That’s it? Really? I’ve said keep your presentation conversational for years! How could this mere nerd show us public speaking teachers up with something we tell our students day in and day out?
The answer is in how he framed it. He managed to say what I’ve been trying to show and teach for years. His idea resonated with everyone in that cold, sterile room today:
How do you have a conversation with someone?
- You maintain eye contact and work to even physically connect with whom you are conversing
- You convey information through stories
- You appeal to emotion (some conversations make you cry, some laugh, some rail at the injustices of the world)
- You respect your conversation partner and listen
- You focus on clarity
- You illustrate empathy and goodwill
- You don’t keep barriers between you and the person with whom you are speaking
- You don’t memorize what you are going to say, but important and worthy conversations have some element of preparation to them
- You are reactionary and adapt to the conversation partner
So, how does this relate to presenting? Can we really approach a presentation like a conversation? Will this somehow help people avoid some of the habits that make presentations sterile, robotic, forgettable?
- Great speakers maintain eye contact; they also move away from a podium and detach from their notes. Great speakers “sweep the room” as my fellow Super Teacher Alex Rister asserts.
- What sets apart a forgettable speech from a resonating, life-altering communication experience? Storytelling. As the Heath brothers say, by combining information, knowledge, context and emotion, “stories are important cognitive events.”
- Great presentations make us FEEL. It’s not enough to know and believe; we are human, we are born knowing that emotion generates results (baby crying = some grown creature responding to said baby crying).
- Great speeches are clear, direct, and specific. As Ben Zander put it, Martin Luther King did not add the caveat “I’m not sure they’ll be up to it” to his proclamation, “I have a dream!” Watch his TED talk, and see another wonderful example of humble wisdom. It’s my absolute favorite. Hands down.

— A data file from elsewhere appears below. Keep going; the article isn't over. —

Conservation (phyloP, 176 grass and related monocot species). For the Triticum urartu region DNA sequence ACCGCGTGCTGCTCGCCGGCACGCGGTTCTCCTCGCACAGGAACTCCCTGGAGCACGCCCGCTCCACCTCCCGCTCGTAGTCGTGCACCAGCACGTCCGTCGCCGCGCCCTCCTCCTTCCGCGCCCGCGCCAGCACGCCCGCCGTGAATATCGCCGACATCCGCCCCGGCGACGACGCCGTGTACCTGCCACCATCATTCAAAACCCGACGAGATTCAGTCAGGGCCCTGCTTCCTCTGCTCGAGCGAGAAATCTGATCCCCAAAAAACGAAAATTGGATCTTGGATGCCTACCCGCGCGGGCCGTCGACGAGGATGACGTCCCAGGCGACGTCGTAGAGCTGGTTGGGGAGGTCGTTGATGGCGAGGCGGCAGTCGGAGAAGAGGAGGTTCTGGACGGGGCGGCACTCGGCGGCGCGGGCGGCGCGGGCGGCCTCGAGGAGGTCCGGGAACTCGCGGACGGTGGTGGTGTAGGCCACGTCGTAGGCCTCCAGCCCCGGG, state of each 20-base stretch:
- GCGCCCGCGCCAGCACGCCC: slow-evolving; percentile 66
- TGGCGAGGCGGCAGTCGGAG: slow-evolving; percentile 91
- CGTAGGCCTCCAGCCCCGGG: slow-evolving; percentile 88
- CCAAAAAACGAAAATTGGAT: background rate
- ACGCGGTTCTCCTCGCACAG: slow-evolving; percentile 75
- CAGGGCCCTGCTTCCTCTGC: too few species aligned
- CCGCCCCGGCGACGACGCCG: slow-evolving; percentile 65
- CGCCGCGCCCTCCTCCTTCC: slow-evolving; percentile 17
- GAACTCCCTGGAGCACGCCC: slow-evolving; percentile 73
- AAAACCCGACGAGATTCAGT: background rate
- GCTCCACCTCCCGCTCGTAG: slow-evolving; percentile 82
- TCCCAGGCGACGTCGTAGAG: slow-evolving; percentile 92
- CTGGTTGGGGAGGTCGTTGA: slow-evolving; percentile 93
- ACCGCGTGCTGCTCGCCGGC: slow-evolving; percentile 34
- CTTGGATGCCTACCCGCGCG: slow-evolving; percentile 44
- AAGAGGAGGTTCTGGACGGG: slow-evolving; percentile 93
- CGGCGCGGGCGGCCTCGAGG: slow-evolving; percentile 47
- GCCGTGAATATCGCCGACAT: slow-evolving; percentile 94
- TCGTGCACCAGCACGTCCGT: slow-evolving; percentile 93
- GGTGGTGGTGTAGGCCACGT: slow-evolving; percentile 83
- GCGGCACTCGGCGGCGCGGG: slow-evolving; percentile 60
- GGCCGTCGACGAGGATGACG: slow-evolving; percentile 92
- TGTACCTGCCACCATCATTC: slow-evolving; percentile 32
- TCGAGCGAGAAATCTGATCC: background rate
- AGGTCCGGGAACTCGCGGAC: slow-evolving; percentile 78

- I am still seeking the perfect way to emphasize the importance of empathy to my students. I often get the sense they think I am being “soft.” But, empathy is the driving force of the human universe. Empathy, as Jeremy Rifkin explores in “The Empathic Civilization,” is built into our biology. We are soft-wired, from our mirror neurons to our recognition of the human experience and its basis in suffering, for empathy. Empathy, or the need to belong and connect, is the invisible hand. The speakers I admire empathize with their audiences; they consider what their audience needs, wants, and what’s in their best interest (not the speaker’s own agenda).
- One reason great presentations resemble great conversations is that great speakers erase the barriers between themselves and their audiences. Garr Reynold’s discussed this beautifully in The Naked Presenter–podiums, lecterns, technology, dimmed lights, busy slides–all of these are barriers (as is poor preparation).
- Great speeches are often extemporaneous, at the very least, even with rehearsal and practice, the speeches we remember, for instance, MLK’s “I Have a Dream” contain moments of improvisation, speaking entirely from a place where the message is internalized, so that speaking and digressions from prewritten plans or ideas are second nature.
This student’s words truly made an impact on me. I say this gladly after watching hundreds of speeches each year both on campus, online, at TEDxOrlando
or PechaKucha Orlando
, and at school workshops. One simple idea, constructed in a way that resonated with a small group of people became the idea I share with you now. Present the way you converse!